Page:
For new readers

To get an idea of what I'm trying to do and why I think it's possible, check out the following entries, they'll help get you up to speed.

Tuesday, October 29, 2013

Suffering and Gratitude

Two days ago I ran 56 miles.

Over the 10+ hours i questioned my sanity and motives a dozen times, making countless bargains with myself about when i was going to stop.  I fell to pieces mentally as i was overtaken on laps 4 and 5 by runners who the day before had finished the first half of the undead hall of fame challenge, navigating over 100 miles of these same twisting and undulating trails on mountain bike.  I was hurting bad and these guys seemed to be blow by me effortlessly, despite the previous days monumental accomplishment. My laps got longer and longer, until the 6.2 miles was taking me approximately 1 hour and 20 minutes. My toes seemed to drag along the trail, and maybe they were - i took tumble after tumble during this low period.

It's interesting as i write this to think about these things - the way the whole event changes from the beginning to the end.  At the beginning ego is typically a driving factor.  There is something to prove.  But i've come to realize as i've done lots of long events that ego isn't enough.  It's ability to provide the necessary drive to pilot the human machine decreases exponentially once certain physical states are reached.  And when you're in these states and your pre-race expectations aren't being met (and they rarely are), ego becomes all but useless. Rationalization and justification take over - and these weapons of the central governor are indomitable adversaries.  To overcome them - at least for me - a shift has to take place - a shift from motivation by external things (what others think of me) to internal ones.

My mom
This particular race was a fascinating experience in many ways because of the lap style format - i wasn't able to use the sense of a 'journey' (one of the mental attitudes i often employ) to get myself through the darker moments.  i got to explore some new ground.  I didn't listen to music and so had nothing to do but think and check in with myself.  I realized that cardio-vascularly i felt pretty good and that my challenge would be just accepting the amount of discomfort that i was in (not necessarily an easy task) and would be in for another 5 or 6 hours.  I thought of my Mom and her struggles with neuromyelitis - the tightness and aching in her legs that endured unendingly for months, not hours.  I thought of my grandfather who suffered from shingles for years near the end of his life.  It made my discomfort seem insignificant and i realized that the only thing that made it non-trivial was that i had a choice.  I could simply stop running at the end of my next lap, find a place by the roaring fire, and lay on my back with my feet up the wall  (to drain the pressure from my legs). I didn't though, and my decision to keep going was somehow based on this odd sense of connectedness i felt with both my mom and grandfather through the act of willful suffering.  It was a connection, as trite as it might sound, to the human spirit and human resilience.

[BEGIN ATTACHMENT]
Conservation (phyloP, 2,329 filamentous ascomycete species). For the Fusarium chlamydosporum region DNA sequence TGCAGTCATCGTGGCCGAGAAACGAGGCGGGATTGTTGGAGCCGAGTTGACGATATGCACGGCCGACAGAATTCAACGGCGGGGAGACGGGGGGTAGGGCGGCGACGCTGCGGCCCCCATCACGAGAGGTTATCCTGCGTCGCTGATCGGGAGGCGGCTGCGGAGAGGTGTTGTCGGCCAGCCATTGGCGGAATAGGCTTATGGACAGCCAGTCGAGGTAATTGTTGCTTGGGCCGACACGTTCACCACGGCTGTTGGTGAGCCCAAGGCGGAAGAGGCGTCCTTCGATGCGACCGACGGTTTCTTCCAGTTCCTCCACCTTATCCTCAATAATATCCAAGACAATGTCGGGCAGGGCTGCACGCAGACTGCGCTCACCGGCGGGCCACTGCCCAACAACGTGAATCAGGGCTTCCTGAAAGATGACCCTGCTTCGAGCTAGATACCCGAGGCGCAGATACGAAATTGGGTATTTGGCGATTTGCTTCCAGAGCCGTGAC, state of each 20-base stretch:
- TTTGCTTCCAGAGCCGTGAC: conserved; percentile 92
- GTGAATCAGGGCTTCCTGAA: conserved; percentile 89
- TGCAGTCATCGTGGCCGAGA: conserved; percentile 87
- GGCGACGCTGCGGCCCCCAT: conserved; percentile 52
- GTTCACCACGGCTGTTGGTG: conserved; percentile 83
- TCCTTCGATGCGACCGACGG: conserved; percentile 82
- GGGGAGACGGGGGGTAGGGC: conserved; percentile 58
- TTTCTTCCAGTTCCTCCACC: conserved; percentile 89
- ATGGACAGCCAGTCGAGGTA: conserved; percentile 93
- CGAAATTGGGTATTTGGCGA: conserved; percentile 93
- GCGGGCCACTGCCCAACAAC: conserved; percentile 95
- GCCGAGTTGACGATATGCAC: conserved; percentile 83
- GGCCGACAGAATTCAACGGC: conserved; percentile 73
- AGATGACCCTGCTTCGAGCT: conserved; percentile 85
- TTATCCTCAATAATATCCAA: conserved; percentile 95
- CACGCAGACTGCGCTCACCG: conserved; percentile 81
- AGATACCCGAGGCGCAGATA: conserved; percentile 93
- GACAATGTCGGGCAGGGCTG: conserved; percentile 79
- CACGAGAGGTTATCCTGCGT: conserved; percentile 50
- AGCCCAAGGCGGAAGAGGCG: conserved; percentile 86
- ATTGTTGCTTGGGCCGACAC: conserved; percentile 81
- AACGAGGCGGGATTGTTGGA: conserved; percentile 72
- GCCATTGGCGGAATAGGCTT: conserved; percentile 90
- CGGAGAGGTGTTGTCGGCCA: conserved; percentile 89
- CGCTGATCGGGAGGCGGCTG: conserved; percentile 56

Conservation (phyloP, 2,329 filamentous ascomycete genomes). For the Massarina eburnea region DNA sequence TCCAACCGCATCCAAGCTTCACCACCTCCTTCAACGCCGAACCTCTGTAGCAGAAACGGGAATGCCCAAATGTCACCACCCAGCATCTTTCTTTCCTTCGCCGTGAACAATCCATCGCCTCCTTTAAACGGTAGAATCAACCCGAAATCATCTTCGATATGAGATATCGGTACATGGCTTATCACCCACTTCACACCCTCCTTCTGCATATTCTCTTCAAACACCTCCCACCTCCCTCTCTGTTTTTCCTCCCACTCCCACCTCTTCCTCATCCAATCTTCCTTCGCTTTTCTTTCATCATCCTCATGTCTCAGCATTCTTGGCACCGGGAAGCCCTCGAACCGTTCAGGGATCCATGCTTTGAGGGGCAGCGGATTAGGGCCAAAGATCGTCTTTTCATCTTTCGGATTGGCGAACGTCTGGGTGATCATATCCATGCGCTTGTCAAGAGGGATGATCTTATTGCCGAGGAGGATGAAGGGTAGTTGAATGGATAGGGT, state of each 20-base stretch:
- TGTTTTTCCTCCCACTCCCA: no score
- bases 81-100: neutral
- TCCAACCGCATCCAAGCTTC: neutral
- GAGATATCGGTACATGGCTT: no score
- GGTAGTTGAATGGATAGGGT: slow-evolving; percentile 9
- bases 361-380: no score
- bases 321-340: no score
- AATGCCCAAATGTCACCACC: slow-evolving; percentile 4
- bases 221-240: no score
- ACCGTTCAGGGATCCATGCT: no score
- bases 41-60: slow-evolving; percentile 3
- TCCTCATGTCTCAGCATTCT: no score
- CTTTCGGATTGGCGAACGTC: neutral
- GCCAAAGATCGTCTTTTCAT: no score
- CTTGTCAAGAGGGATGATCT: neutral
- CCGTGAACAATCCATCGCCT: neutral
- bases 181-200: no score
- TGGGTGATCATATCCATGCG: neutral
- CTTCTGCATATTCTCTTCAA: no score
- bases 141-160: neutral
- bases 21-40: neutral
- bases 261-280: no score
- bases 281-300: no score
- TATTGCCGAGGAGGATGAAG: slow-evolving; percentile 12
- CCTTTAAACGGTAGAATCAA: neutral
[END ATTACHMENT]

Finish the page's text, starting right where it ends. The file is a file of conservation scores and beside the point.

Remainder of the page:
Things got better after that.  The suffering became purposeful - part of goal - rather than a hurdle to be overcome in pursuit of it.  The remainder of the day seemed much more manageable - a small offering of gratitude to loved ones.

Thursday, October 3, 2013

The Upside of Penance

In my last post i described my busy fall.  What i didn't mention is that i failed to clean up after myself.  Well, i didn't clean up well enough.  Some 50 tires from one of the mud run obstacles had been left on a   somewhat out of the way trail on the greenway in grand forks.  The volunteer help and vehicles i'd been using to clear the course were no longer available (or i was unwilling to ask - these folks do SO much!) and wet conditions made access difficult even were I able to get a truck.  Combined with a busy schedule and, well, my own mental exhaustion, i just kind of blew it and hoped it would be ok for me to get to it when i got to it.

But it wasn't.  Turns out the trail wasn't quite so far out of the way and regular Greenway users were tired of seeing my mess.  The city was getting calls - it was public space after all.  I'd already decided that next year better planning was in order to ensure things got taken care of more quickly after the event but that was next year... and those tires weren't going to move themselves.  The city had offered to contract with a company to get in and remove them and charge the race for the labor.  And they would graciously forgive me as well - it's not a 'one strike' kind of city which is one of the reasons it is such a great place to live.  It was tempting.

But it was my mess.  I borrowed a truck and enlisted one more volunteer to help with the removal yesterday morning.  10 minutes before I left the house it started raining.  It kept raining.  The trail became too difficult to access, the closest i could get to the tires was about 50 yards away, up a slight rise.  The volunteer got lost and never showed.  Fair enough.  It was my mess.  So spent two hours carrying mud and water filled tires,  four at a time, up to the truck.  My forearms became jelly and my traps burned. Then there was the tractor tire that weighed over 100 pounds.  I became sisyphus rolling it up the slick path.  The final hill was too steep as there was no tread against which to leverage, so i had to resort to tire flipping it up.  I can't even remember how i got it into the truck.   By the time i finished i was soaked to the bone and coated with mud.  It was awesome.

When i made it to the gym for my scheduled 10 minutes on the bike late in the afternoon i pushed hard as usual and failed definitively half way through.  I had nothing left.  A good day of training.